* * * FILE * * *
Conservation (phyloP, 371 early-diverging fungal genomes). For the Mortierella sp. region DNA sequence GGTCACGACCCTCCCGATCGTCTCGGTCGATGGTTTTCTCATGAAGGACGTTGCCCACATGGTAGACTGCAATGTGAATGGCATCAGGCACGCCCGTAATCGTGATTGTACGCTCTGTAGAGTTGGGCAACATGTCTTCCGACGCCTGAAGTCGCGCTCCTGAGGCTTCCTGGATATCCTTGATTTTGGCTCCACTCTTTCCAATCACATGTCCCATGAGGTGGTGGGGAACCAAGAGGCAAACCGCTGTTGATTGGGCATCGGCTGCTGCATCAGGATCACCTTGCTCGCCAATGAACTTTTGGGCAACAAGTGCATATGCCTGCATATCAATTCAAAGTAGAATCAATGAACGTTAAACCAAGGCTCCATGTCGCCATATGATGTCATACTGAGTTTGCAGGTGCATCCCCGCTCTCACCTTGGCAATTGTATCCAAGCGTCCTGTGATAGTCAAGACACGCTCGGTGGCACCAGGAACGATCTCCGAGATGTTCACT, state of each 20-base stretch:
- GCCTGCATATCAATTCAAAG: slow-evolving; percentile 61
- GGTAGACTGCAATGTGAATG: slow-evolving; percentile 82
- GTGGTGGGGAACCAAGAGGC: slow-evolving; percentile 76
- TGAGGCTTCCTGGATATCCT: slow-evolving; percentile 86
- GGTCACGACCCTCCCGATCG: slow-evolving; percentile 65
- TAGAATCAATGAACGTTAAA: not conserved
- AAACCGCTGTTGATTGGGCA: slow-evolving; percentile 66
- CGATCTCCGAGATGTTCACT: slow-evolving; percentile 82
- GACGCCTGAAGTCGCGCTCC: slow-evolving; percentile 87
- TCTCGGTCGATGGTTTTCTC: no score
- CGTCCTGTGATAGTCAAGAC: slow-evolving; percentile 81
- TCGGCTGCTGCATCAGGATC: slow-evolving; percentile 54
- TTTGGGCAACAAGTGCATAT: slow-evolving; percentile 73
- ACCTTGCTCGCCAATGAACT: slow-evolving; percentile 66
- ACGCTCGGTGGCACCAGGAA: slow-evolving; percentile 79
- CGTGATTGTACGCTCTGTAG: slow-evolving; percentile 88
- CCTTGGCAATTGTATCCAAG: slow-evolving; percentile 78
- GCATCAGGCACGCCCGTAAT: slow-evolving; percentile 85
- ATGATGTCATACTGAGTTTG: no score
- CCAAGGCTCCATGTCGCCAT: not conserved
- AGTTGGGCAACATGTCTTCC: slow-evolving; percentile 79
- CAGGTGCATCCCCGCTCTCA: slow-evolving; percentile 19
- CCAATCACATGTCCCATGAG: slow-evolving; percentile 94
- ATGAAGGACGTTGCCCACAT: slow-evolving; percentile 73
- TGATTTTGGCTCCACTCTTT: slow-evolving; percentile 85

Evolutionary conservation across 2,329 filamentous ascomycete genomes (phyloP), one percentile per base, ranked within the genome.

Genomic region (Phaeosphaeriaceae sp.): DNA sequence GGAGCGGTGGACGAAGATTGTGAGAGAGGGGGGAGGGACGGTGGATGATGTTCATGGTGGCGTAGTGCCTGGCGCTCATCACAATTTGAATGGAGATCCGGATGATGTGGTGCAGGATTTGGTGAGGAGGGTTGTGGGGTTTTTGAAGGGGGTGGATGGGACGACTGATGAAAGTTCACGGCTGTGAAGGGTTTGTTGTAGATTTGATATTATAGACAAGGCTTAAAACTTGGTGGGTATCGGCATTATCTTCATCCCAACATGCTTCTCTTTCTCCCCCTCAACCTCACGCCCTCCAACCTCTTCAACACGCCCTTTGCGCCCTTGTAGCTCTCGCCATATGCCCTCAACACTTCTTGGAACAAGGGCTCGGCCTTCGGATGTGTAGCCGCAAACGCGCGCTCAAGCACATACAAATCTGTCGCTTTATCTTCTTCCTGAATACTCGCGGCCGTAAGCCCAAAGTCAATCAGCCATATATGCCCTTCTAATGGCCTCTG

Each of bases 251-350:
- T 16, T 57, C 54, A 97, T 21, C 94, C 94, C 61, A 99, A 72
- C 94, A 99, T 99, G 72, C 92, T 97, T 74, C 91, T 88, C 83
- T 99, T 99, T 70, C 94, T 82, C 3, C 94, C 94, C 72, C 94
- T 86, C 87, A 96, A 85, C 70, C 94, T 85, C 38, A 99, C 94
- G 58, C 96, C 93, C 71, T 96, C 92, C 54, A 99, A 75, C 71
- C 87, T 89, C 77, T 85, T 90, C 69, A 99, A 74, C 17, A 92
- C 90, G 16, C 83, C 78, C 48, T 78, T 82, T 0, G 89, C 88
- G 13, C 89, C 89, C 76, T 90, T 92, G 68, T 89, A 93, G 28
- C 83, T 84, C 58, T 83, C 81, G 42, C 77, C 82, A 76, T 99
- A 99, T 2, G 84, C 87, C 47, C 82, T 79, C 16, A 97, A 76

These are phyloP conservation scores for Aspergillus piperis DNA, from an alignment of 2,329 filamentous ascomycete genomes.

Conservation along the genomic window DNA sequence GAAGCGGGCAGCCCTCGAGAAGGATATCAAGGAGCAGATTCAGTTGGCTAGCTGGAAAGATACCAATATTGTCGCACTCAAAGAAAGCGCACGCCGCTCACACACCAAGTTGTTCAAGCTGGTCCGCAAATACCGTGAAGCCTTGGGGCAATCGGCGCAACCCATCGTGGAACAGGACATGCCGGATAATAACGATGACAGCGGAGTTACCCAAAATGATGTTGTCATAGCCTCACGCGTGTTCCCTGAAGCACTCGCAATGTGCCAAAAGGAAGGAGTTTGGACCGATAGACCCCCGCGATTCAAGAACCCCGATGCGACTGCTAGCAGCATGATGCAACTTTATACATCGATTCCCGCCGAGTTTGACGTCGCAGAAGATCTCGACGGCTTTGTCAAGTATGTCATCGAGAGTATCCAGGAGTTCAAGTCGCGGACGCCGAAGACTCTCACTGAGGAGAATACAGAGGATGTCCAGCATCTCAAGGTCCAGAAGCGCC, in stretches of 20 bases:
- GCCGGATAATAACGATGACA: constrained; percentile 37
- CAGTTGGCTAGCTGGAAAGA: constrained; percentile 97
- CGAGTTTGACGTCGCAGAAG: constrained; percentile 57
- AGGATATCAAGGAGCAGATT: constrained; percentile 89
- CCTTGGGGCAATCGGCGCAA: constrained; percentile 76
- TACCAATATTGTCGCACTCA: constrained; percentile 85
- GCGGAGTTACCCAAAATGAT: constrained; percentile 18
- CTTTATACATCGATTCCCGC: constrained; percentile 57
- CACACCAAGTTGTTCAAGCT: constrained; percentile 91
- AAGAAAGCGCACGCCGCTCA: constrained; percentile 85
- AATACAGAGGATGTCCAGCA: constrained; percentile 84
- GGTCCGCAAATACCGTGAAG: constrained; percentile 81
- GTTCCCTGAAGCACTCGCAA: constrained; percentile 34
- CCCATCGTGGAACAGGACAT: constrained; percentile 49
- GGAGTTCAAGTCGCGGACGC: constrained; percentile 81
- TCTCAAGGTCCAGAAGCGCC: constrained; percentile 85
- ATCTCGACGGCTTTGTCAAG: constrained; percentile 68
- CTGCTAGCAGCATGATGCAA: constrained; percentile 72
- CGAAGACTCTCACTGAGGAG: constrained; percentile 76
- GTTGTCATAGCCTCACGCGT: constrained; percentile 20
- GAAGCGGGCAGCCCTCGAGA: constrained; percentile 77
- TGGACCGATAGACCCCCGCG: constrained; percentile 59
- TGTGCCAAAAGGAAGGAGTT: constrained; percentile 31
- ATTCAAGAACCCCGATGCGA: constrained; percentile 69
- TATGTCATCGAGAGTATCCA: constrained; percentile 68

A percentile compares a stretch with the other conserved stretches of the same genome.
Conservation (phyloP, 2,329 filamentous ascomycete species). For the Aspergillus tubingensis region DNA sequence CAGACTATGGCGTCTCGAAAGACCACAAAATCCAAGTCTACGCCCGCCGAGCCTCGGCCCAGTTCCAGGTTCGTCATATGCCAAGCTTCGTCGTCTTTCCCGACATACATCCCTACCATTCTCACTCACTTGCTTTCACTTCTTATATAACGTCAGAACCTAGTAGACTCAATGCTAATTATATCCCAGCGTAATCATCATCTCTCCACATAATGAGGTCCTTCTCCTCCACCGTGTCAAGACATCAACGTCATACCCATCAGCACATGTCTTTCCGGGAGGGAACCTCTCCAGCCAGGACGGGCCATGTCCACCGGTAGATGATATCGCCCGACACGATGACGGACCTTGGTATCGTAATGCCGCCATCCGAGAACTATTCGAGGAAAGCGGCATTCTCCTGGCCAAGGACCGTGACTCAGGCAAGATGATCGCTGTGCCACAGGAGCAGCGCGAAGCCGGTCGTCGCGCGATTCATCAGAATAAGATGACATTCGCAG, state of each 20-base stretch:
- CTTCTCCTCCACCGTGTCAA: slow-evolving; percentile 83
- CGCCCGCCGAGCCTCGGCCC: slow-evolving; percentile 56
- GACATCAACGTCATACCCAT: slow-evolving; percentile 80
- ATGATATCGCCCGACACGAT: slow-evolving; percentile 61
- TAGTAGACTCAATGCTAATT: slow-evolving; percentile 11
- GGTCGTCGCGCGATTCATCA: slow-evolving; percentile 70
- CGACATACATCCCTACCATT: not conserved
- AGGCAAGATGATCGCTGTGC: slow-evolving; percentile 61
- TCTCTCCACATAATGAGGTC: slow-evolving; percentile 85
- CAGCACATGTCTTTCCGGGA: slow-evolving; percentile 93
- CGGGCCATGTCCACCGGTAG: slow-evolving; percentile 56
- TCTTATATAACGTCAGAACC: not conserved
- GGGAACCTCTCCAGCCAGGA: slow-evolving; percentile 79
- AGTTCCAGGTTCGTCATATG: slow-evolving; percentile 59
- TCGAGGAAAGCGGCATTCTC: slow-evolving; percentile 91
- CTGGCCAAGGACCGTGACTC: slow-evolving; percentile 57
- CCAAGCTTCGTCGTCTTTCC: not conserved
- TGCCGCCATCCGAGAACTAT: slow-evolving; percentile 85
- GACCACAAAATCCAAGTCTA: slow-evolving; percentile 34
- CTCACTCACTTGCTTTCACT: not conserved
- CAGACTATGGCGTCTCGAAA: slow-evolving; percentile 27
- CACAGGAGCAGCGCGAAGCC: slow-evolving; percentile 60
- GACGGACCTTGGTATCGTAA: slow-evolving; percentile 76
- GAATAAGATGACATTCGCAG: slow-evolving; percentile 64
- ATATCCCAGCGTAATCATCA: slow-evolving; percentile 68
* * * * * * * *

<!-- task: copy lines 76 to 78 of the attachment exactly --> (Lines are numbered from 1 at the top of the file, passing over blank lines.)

- AGGCAAGATGATCGCTGTGC: slow-evolving; percentile 61
- TCTCTCCACATAATGAGGTC: slow-evolving; percentile 85
- CAGCACATGTCTTTCCGGGA: slow-evolving; percentile 93